jit(iter_and_sum)

The other options is to use the sum() python function and the numpy.sum().

For the tests we will try different array lenghts.

numpy size iter_and_sum jit njit np.sum sum
10^4 0.000926 0.000001 0.000001 0.000008 0.000750
10^5 0.009162 0.000009 0.000010 0.000042 0.007408
10^6 0.092395 0.000106 0.000120 0.000408 0.075894
10^7 0.936200 0.002313 0.002345 0.004393 0.766890
10^8 9.335412 0.021232 0.020506 0.042701 7.549756
10^9 96.134125 0.238718 0.225308 0.433185 76.537118

First time result has been excluded to avoid computing the time of compilation before calculating the mean.

It is important to mention that the results would be different using python lists instead of numpy arrays.

For small arrays numpy.sum is the best option but for large arrays both jit and njit perform really well.

In general is a really good idea to use numpy functions since they use cython under the hood. In all cases using the raw loop iter_and_sum or the default python sum gives poor results.

numba can be 400x better than a python loop

3.2. Test fix time

At one of the projects I was working at my company I found an intersting problem. I had a huge dataframe (650 milion rows) and among other columns there was one for the date and one for time.

The date column followed the format YYYY-MM-DD like 2019-05-15. The problem was with the time column. The original format was hhmmsscc (c for centiseconds) and instead of being a string it was presented as an integer. So for example you could find the following values:

value represents
23411210 23:41:12.10
9051137 09:05:11.37
712 00:00:07.12

3.2.1. The functions

So to fix that I transformed the values to string, then added 0 until I had 8 chars and finally split and add : and . so that then it could be transformed.

Let's use this problem for testing numba. First let's see all different options I came up.

3.2.1.1. zfill

This was my first approach which was good enough. The idea is to transform the time column to string and then apply zfill(8). After that I created a string with the appropiate format and transform the whole datetime with pd.to_datetime.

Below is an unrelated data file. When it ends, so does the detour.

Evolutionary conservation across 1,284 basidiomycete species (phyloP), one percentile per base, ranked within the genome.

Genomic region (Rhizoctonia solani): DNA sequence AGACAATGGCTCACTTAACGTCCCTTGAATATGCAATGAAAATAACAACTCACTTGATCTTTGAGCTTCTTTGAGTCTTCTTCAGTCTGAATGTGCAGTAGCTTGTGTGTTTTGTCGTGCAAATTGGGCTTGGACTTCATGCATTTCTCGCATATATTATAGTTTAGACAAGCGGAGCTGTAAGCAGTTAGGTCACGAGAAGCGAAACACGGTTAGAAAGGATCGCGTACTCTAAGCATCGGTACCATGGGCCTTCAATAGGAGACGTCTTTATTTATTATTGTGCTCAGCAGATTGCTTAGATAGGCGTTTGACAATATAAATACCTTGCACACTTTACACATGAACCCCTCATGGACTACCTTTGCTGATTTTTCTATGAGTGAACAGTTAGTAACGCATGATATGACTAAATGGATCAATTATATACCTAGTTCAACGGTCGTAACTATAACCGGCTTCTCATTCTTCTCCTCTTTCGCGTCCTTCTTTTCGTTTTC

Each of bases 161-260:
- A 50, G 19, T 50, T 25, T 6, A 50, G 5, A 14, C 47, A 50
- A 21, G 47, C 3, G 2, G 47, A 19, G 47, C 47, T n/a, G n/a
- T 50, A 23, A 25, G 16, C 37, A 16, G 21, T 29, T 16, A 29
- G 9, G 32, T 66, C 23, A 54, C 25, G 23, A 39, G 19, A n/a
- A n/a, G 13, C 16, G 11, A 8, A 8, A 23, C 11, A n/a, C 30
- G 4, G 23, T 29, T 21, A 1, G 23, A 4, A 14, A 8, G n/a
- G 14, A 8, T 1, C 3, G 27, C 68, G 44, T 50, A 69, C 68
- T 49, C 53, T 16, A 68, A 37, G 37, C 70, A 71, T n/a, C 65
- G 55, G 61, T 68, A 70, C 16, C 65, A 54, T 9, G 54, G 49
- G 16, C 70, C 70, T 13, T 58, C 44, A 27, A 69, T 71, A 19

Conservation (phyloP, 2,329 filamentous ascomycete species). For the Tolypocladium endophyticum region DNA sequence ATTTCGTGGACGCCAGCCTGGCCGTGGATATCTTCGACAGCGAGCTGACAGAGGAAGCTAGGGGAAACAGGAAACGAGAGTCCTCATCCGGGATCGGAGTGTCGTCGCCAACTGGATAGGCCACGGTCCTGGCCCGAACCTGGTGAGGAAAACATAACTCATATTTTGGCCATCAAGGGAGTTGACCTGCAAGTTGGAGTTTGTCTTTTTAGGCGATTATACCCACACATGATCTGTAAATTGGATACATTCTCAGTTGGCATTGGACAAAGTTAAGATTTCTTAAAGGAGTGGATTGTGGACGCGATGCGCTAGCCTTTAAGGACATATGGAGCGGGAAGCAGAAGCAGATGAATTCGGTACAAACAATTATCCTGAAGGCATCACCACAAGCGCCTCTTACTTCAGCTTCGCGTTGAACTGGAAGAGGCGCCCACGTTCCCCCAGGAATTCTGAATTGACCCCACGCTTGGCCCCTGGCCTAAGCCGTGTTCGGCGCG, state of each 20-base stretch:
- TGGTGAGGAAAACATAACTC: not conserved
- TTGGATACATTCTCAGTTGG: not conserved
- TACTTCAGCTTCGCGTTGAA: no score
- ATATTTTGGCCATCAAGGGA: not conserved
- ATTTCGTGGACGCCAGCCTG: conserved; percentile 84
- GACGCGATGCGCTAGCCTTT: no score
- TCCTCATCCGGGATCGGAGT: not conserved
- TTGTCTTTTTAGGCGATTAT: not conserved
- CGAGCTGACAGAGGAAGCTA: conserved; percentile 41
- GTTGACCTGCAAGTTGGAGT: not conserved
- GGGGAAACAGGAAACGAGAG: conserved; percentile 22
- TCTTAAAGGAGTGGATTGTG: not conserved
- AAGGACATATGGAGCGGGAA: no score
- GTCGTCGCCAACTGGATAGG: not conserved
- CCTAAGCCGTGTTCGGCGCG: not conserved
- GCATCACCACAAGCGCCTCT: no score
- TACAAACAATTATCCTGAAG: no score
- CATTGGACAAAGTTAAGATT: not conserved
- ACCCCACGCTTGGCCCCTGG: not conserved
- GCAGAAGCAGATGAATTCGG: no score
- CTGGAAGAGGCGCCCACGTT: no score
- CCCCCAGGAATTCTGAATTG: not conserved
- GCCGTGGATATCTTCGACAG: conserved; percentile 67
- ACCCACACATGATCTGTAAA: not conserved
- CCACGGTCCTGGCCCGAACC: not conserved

def zfill(df):
    """
        1. Transform time to str
        2. zfill
        3. split time as string lists
        4. pd.to_datetime
    """

    aux = df["time"].apply(str).apply(lambda x: x.zfill(8)).str
    return pd.to_datetime(df["date"] + " " + aux[:2] + ":" + aux[2:4] + ":" + aux[4:6] + "." + aux[6:])

3.2.1.2. fix_time_individual

The idea in this option is to create a function decorated with jit that transform one element of the time column and apply the function to the column.

Insted of using pd.to_datetime I use .astype(np.datetime64) since is faster.

def fix_time_individual(df):
    """
        1. pandas.apply a jit function to add 0 to time
        2. concat date + time
        3. change to np.datetime64
    """

    @jit
    def _fix_time(x):
        aux = "0"*(8 - len(str(x))) + str(x)
        return aux[:2] + ":" + aux[2:4] + ":" + aux[4:6] + "." + aux[6:]

    return (df["date"] + " " + df["time"].apply(_fix_time)).astype(np.datetime64)

3.2.1.3. fix_time_np_string

With this solution I created and empty numpy array and filled with a loop inside the jit decorated function.

def fix_time_np_string(df):
    """
        1. Use a jit function to add 0 to each time
        2. concat date + time
        3. change to np.datetime64
    """

    @jit
    def _fix_time(mlist):

        out = np.empty(mlist.shape, dtype=np.object)

        for i in range(len(mlist)):

            elem = str(mlist[i])
            aux = "0"*(8 - len(elem)) + elem

            out[i] = aux[:2] + ":" + aux[2:4] + ":" + aux[4:6] + "." + aux[6:]

        return out

    return (df["date"].values + " " + _fix_time(df["time"].values)).astype(np.datetime64)

3.2.1.4. fix_time_np_datetime

In this case the I also create an empty numpy array but with datetime64[s] dtype. This way I can iterate over both time and date at the same time.

def fix_time_np_datetime(df):
    """
        1. Iterate time and date with jit function
        2. Transform each element to string and add 0s
        3. Split the string
        4. Cast each element to np.datetime64
    """

    @jit
    def _fix_date(mdate, mtime):

        out = np.empty(mtime.shape, dtype="datetime64[s]")

        for i in range(len(mtime)):

            elem = str(mtime[i])
            aux = "0"*(8 - len(elem)) + elem

            aux = mdate[i] + " " + aux[:2] + ":" + aux[2:4] + ":" + aux[4:6] + "." + aux[6:]

            out[i] = np.datetime64(aux)

        return out

    return _fix_date(df["date"].values, df["time"].values)

3.2.1.5. np_divmod_jit

In this solution I process the time column as number and with the np.divmod function I create a value that represents a timedelta. After transforming the time column I change the dtype to timedelta64[ms] and sum it to the date column as a datetime64.